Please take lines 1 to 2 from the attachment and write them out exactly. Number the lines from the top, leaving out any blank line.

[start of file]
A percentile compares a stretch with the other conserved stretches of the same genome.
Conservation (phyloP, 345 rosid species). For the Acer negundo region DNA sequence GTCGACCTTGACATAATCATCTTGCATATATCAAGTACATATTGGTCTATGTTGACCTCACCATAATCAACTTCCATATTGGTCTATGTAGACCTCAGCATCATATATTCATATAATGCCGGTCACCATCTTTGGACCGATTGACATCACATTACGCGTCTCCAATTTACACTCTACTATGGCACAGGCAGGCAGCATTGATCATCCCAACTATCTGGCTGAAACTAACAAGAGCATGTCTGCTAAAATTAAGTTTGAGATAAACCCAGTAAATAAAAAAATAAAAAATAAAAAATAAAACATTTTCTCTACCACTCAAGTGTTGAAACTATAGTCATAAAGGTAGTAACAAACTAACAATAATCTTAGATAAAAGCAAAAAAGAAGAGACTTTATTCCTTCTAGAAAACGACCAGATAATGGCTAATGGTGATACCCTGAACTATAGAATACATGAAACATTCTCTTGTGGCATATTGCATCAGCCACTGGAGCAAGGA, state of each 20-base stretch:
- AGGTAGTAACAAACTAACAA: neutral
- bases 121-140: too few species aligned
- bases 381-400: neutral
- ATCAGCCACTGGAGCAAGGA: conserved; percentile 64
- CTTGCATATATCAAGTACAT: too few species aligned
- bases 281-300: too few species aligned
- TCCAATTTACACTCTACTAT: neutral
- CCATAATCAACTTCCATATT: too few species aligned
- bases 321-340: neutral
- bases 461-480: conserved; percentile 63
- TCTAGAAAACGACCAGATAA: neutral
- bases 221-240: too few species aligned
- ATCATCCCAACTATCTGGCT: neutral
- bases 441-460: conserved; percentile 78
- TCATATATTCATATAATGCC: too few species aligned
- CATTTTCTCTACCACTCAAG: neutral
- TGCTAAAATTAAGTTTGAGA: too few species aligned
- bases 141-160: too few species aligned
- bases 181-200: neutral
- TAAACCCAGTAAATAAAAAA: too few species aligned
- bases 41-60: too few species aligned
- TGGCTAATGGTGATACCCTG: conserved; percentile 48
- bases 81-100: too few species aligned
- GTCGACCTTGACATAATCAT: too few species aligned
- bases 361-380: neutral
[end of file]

A percentile compares a stretch with the other conserved stretches of the same genome.
Conservation (phyloP, 345 rosid species). For the Acer negundo region DNA sequence GTCGACCTTGACATAATCATCTTGCATATATCAAGTACATATTGGTCTATGTTGACCTCACCATAATCAACTTCCATATTGGTCTATGTAGACCTCAGCATCATATATTCATATAATGCCGGTCACCATCTTTGGACCGATTGACATCACATTACGCGTCTCCAATTTACACTCTACTATGGCACAGGCAGGCAGCATTGATCATCCCAACTATCTGGCTGAAACTAACAAGAGCATGTCTGCTAAAATTAAGTTTGAGATAAACCCAGTAAATAAAAAAATAAAAAATAAAAAATAAAACATTTTCTCTACCACTCAAGTGTTGAAACTATAGTCATAAAGGTAGTAACAAACTAACAATAATCTTAGATAAAAGCAAAAAAGAAGAGACTTTATTCCTTCTAGAAAACGACCAGATAATGGCTAATGGTGATACCCTGAACTATAGAATACATGAAACATTCTCTTGTGGCATATTGCATCAGCCACTGGAGCAAGGA, state of each 20-base stretch: